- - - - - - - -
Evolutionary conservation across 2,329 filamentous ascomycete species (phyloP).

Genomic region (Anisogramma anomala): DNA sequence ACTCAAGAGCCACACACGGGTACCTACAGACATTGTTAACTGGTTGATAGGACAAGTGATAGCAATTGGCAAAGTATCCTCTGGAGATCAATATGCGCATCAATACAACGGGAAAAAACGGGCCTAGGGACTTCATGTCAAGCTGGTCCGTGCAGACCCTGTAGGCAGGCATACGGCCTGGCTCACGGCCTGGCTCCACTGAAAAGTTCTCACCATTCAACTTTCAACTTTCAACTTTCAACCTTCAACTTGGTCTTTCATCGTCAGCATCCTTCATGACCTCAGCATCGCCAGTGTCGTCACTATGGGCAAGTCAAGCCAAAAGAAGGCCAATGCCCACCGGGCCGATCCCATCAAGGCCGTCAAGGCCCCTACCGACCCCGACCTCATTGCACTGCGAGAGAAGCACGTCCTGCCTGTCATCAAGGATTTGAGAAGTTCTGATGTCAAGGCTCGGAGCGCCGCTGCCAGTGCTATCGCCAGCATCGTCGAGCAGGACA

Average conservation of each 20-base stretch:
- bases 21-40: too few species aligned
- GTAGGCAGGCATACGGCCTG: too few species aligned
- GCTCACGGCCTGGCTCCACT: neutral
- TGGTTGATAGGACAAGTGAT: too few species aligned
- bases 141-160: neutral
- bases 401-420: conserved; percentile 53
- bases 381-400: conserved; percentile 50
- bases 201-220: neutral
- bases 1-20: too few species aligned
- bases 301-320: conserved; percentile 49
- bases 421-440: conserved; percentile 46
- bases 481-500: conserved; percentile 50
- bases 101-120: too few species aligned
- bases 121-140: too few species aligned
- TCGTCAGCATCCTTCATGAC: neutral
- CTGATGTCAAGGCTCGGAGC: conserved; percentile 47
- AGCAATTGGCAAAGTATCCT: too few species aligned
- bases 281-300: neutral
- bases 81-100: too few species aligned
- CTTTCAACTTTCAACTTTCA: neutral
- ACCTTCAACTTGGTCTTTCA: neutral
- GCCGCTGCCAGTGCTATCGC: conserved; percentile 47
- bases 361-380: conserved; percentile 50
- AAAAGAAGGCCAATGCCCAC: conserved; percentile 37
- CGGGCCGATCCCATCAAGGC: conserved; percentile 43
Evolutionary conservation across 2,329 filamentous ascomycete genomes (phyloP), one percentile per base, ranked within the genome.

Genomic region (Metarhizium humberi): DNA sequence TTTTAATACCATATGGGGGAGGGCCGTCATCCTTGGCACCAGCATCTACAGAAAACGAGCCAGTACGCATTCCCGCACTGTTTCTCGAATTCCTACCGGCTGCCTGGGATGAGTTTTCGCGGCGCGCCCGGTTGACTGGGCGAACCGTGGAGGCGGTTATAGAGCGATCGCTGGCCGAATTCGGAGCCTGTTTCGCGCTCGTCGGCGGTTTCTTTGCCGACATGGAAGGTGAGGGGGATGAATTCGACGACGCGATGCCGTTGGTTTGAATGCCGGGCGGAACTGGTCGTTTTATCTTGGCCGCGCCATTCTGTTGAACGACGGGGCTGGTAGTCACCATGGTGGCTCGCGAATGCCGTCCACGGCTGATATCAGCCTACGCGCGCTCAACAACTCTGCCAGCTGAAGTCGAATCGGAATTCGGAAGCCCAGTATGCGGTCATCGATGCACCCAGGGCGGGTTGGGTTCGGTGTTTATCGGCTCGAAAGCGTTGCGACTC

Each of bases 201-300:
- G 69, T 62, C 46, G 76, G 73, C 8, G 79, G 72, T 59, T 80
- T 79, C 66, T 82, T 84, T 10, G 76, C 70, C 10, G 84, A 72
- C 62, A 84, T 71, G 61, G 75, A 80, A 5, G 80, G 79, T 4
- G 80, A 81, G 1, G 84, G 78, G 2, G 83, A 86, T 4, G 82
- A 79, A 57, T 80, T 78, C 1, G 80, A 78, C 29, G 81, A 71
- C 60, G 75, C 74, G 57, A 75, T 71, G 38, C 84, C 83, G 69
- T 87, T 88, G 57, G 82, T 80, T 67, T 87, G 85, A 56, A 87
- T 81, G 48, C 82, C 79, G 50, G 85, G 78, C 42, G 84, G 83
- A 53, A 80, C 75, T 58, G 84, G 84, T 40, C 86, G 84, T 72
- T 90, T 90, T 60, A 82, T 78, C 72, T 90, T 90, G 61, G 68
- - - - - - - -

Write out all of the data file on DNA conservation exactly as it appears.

Evolutionary conservation across 2,329 filamentous ascomycete species (phyloP).

Genomic region (Anisogramma anomala): DNA sequence ACTCAAGAGCCACACACGGGTACCTACAGACATTGTTAACTGGTTGATAGGACAAGTGATAGCAATTGGCAAAGTATCCTCTGGAGATCAATATGCGCATCAATACAACGGGAAAAAACGGGCCTAGGGACTTCATGTCAAGCTGGTCCGTGCAGACCCTGTAGGCAGGCATACGGCCTGGCTCACGGCCTGGCTCCACTGAAAAGTTCTCACCATTCAACTTTCAACTTTCAACTTTCAACCTTCAACTTGGTCTTTCATCGTCAGCATCCTTCATGACCTCAGCATCGCCAGTGTCGTCACTATGGGCAAGTCAAGCCAAAAGAAGGCCAATGCCCACCGGGCCGATCCCATCAAGGCCGTCAAGGCCCCTACCGACCCCGACCTCATTGCACTGCGAGAGAAGCACGTCCTGCCTGTCATCAAGGATTTGAGAAGTTCTGATGTCAAGGCTCGGAGCGCCGCTGCCAGTGCTATCGCCAGCATCGTCGAGCAGGACA

Average conservation of each 20-base stretch:
- bases 21-40: too few species aligned
- GTAGGCAGGCATACGGCCTG: too few species aligned
- GCTCACGGCCTGGCTCCACT: neutral
- TGGTTGATAGGACAAGTGAT: too few species aligned
- bases 141-160: neutral
- bases 401-420: conserved; percentile 53
- bases 381-400: conserved; percentile 50
- bases 201-220: neutral
- bases 1-20: too few species aligned
- bases 301-320: conserved; percentile 49
- bases 421-440: conserved; percentile 46
- bases 481-500: conserved; percentile 50
- bases 101-120: too few species aligned
- bases 121-140: too few species aligned
- TCGTCAGCATCCTTCATGAC: neutral
- CTGATGTCAAGGCTCGGAGC: conserved; percentile 47
- AGCAATTGGCAAAGTATCCT: too few species aligned
- bases 281-300: neutral
- bases 81-100: too few species aligned
- CTTTCAACTTTCAACTTTCA: neutral
- ACCTTCAACTTGGTCTTTCA: neutral
- GCCGCTGCCAGTGCTATCGC: conserved; percentile 47
- bases 361-380: conserved; percentile 50
- AAAAGAAGGCCAATGCCCAC: conserved; percentile 37
- CGGGCCGATCCCATCAAGGC: conserved; percentile 43
Evolutionary conservation across 2,329 filamentous ascomycete genomes (phyloP), one percentile per base, ranked within the genome.

Genomic region (Metarhizium humberi): DNA sequence TTTTAATACCATATGGGGGAGGGCCGTCATCCTTGGCACCAGCATCTACAGAAAACGAGCCAGTACGCATTCCCGCACTGTTTCTCGAATTCCTACCGGCTGCCTGGGATGAGTTTTCGCGGCGCGCCCGGTTGACTGGGCGAACCGTGGAGGCGGTTATAGAGCGATCGCTGGCCGAATTCGGAGCCTGTTTCGCGCTCGTCGGCGGTTTCTTTGCCGACATGGAAGGTGAGGGGGATGAATTCGACGACGCGATGCCGTTGGTTTGAATGCCGGGCGGAACTGGTCGTTTTATCTTGGCCGCGCCATTCTGTTGAACGACGGGGCTGGTAGTCACCATGGTGGCTCGCGAATGCCGTCCACGGCTGATATCAGCCTACGCGCGCTCAACAACTCTGCCAGCTGAAGTCGAATCGGAATTCGGAAGCCCAGTATGCGGTCATCGATGCACCCAGGGCGGGTTGGGTTCGGTGTTTATCGGCTCGAAAGCGTTGCGACTC

Each of bases 201-300:
- G 69, T 62, C 46, G 76, G 73, C 8, G 79, G 72, T 59, T 80
- T 79, C 66, T 82, T 84, T 10, G 76, C 70, C 10, G 84, A 72
- C 62, A 84, T 71, G 61, G 75, A 80, A 5, G 80, G 79, T 4
- G 80, A 81, G 1, G 84, G 78, G 2, G 83, A 86, T 4, G 82
- A 79, A 57, T 80, T 78, C 1, G 80, A 78, C 29, G 81, A 71
- C 60, G 75, C 74, G 57, A 75, T 71, G 38, C 84, C 83, G 69
- T 87, T 88, G 57, G 82, T 80, T 67, T 87, G 85, A 56, A 87
- T 81, G 48, C 82, C 79, G 50, G 85, G 78, C 42, G 84, G 83
- A 53, A 80, C 75, T 58, G 84, G 84, T 40, C 86, G 84, T 72
- T 90, T 90, T 60, A 82, T 78, C 72, T 90, T 90, G 61, G 68